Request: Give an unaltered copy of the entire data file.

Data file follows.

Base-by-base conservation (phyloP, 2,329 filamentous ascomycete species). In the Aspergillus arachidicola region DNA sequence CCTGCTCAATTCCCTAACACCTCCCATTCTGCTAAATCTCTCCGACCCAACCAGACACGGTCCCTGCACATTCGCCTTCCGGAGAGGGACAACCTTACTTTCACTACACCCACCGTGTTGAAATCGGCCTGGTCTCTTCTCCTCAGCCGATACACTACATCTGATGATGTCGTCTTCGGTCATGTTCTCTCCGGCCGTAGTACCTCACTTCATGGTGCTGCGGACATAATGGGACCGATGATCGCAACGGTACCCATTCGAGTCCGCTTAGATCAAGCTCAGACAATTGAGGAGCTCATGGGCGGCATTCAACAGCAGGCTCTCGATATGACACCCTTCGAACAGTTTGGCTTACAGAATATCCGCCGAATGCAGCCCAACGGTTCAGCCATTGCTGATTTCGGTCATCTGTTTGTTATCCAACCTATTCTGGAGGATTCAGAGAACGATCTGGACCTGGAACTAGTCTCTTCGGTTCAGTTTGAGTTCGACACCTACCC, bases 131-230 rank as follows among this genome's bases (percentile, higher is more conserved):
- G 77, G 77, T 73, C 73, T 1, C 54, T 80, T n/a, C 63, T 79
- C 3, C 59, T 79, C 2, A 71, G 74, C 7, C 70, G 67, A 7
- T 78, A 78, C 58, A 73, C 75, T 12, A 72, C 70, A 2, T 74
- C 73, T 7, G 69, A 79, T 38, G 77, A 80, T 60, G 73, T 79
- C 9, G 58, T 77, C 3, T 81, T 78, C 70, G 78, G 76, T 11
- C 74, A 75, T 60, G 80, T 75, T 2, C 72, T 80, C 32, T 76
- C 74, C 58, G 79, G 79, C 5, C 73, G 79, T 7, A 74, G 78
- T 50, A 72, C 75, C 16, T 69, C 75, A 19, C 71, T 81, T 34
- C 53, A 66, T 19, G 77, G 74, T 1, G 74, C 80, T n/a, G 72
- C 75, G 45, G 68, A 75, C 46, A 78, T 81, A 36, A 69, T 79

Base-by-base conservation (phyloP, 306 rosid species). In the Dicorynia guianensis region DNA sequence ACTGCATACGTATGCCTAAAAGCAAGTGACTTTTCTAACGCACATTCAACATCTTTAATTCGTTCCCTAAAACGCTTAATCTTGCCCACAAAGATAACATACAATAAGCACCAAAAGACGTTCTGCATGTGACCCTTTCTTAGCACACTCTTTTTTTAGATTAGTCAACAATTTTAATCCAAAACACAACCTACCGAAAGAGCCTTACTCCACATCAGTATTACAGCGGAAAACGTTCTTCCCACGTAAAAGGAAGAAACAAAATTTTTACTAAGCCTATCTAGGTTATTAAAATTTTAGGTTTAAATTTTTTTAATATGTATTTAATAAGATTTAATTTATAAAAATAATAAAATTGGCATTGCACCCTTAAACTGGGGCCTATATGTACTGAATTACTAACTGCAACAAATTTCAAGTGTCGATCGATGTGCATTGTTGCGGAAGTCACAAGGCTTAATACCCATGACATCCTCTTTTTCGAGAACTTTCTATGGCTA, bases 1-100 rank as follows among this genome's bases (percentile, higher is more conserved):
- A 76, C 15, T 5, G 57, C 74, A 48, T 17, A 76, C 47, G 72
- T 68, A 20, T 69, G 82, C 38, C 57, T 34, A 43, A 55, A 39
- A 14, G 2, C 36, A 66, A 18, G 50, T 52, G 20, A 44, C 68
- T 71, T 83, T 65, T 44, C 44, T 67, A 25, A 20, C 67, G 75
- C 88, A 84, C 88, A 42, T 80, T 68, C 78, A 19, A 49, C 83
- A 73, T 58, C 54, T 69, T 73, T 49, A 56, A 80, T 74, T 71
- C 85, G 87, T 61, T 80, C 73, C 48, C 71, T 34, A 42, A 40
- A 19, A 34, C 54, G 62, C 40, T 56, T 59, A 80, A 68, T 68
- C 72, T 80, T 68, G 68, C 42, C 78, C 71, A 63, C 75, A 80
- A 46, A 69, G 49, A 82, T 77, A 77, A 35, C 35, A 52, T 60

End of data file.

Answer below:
Base-by-base conservation (phyloP, 2,329 filamentous ascomycete species). In the Aspergillus arachidicola region DNA sequence CCTGCTCAATTCCCTAACACCTCCCATTCTGCTAAATCTCTCCGACCCAACCAGACACGGTCCCTGCACATTCGCCTTCCGGAGAGGGACAACCTTACTTTCACTACACCCACCGTGTTGAAATCGGCCTGGTCTCTTCTCCTCAGCCGATACACTACATCTGATGATGTCGTCTTCGGTCATGTTCTCTCCGGCCGTAGTACCTCACTTCATGGTGCTGCGGACATAATGGGACCGATGATCGCAACGGTACCCATTCGAGTCCGCTTAGATCAAGCTCAGACAATTGAGGAGCTCATGGGCGGCATTCAACAGCAGGCTCTCGATATGACACCCTTCGAACAGTTTGGCTTACAGAATATCCGCCGAATGCAGCCCAACGGTTCAGCCATTGCTGATTTCGGTCATCTGTTTGTTATCCAACCTATTCTGGAGGATTCAGAGAACGATCTGGACCTGGAACTAGTCTCTTCGGTTCAGTTTGAGTTCGACACCTACCC, bases 131-230 rank as follows among this genome's bases (percentile, higher is more conserved):
- G 77, G 77, T 73, C 73, T 1, C 54, T 80, T n/a, C 63, T 79
- C 3, C 59, T 79, C 2, A 71, G 74, C 7, C 70, G 67, A 7
- T 78, A 78, C 58, A 73, C 75, T 12, A 72, C 70, A 2, T 74
- C 73, T 7, G 69, A 79, T 38, G 77, A 80, T 60, G 73, T 79
- C 9, G 58, T 77, C 3, T 81, T 78, C 70, G 78, G 76, T 11
- C 74, A 75, T 60, G 80, T 75, T 2, C 72, T 80, C 32, T 76
- C 74, C 58, G 79, G 79, C 5, C 73, G 79, T 7, A 74, G 78
- T 50, A 72, C 75, C 16, T 69, C 75, A 19, C 71, T 81, T 34
- C 53, A 66, T 19, G 77, G 74, T 1, G 74, C 80, T n/a, G 72
- C 75, G 45, G 68, A 75, C 46, A 78, T 81, A 36, A 69, T 79

Base-by-base conservation (phyloP, 306 rosid species). In the Dicorynia guianensis region DNA sequence ACTGCATACGTATGCCTAAAAGCAAGTGACTTTTCTAACGCACATTCAACATCTTTAATTCGTTCCCTAAAACGCTTAATCTTGCCCACAAAGATAACATACAATAAGCACCAAAAGACGTTCTGCATGTGACCCTTTCTTAGCACACTCTTTTTTTAGATTAGTCAACAATTTTAATCCAAAACACAACCTACCGAAAGAGCCTTACTCCACATCAGTATTACAGCGGAAAACGTTCTTCCCACGTAAAAGGAAGAAACAAAATTTTTACTAAGCCTATCTAGGTTATTAAAATTTTAGGTTTAAATTTTTTTAATATGTATTTAATAAGATTTAATTTATAAAAATAATAAAATTGGCATTGCACCCTTAAACTGGGGCCTATATGTACTGAATTACTAACTGCAACAAATTTCAAGTGTCGATCGATGTGCATTGTTGCGGAAGTCACAAGGCTTAATACCCATGACATCCTCTTTTTCGAGAACTTTCTATGGCTA, bases 1-100 rank as follows among this genome's bases (percentile, higher is more conserved):
- A 76, C 15, T 5, G 57, C 74, A 48, T 17, A 76, C 47, G 72
- T 68, A 20, T 69, G 82, C 38, C 57, T 34, A 43, A 55, A 39
- A 14, G 2, C 36, A 66, A 18, G 50, T 52, G 20, A 44, C 68
- T 71, T 83, T 65, T 44, C 44, T 67, A 25, A 20, C 67, G 75
- C 88, A 84, C 88, A 42, T 80, T 68, C 78, A 19, A 49, C 83
- A 73, T 58, C 54, T 69, T 73, T 49, A 56, A 80, T 74, T 71
- C 85, G 87, T 61, T 80, C 73, C 48, C 71, T 34, A 42, A 40
- A 19, A 34, C 54, G 62, C 40, T 56, T 59, A 80, A 68, T 68
- C 72, T 80, T 68, G 68, C 42, C 78, C 71, A 63, C 75, A 80
- A 46, A 69, G 49, A 82, T 77, A 77, A 35, C 35, A 52, T 60